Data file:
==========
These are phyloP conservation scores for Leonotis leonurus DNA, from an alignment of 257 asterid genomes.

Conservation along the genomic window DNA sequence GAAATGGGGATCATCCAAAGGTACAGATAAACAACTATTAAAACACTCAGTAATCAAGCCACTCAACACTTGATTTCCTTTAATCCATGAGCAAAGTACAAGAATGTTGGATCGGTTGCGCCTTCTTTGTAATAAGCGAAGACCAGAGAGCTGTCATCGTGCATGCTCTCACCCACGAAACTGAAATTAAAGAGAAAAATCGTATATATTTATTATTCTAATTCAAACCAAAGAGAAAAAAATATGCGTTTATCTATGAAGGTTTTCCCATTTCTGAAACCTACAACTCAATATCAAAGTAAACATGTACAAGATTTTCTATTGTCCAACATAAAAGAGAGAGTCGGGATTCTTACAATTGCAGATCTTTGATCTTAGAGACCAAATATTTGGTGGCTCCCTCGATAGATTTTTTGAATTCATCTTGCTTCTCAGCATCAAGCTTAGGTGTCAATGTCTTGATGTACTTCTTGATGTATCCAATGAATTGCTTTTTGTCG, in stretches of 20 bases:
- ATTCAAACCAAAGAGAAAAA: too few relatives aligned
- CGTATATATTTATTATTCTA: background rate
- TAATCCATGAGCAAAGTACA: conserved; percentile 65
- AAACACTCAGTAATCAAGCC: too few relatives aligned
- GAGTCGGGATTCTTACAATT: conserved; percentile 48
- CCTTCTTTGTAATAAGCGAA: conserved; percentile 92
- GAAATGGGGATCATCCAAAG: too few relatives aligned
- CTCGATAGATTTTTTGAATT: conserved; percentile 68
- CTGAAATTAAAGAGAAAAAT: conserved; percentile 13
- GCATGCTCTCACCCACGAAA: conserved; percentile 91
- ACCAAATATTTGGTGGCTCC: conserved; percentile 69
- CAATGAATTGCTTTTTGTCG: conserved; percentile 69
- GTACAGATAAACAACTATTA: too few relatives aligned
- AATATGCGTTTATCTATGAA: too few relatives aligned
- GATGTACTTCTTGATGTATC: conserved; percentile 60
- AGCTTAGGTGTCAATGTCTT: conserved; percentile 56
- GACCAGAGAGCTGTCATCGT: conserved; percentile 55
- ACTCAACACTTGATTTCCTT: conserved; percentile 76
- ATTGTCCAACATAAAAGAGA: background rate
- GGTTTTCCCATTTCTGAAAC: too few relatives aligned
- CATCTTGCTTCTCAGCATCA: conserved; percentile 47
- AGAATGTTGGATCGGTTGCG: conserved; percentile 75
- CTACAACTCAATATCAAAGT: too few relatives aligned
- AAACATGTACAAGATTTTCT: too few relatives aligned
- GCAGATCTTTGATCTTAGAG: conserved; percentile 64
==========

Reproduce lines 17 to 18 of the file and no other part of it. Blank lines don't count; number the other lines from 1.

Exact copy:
- GATGTACTTCTTGATGTATC: conserved; percentile 60
- AGCTTAGGTGTCAATGTCTT: conserved; percentile 56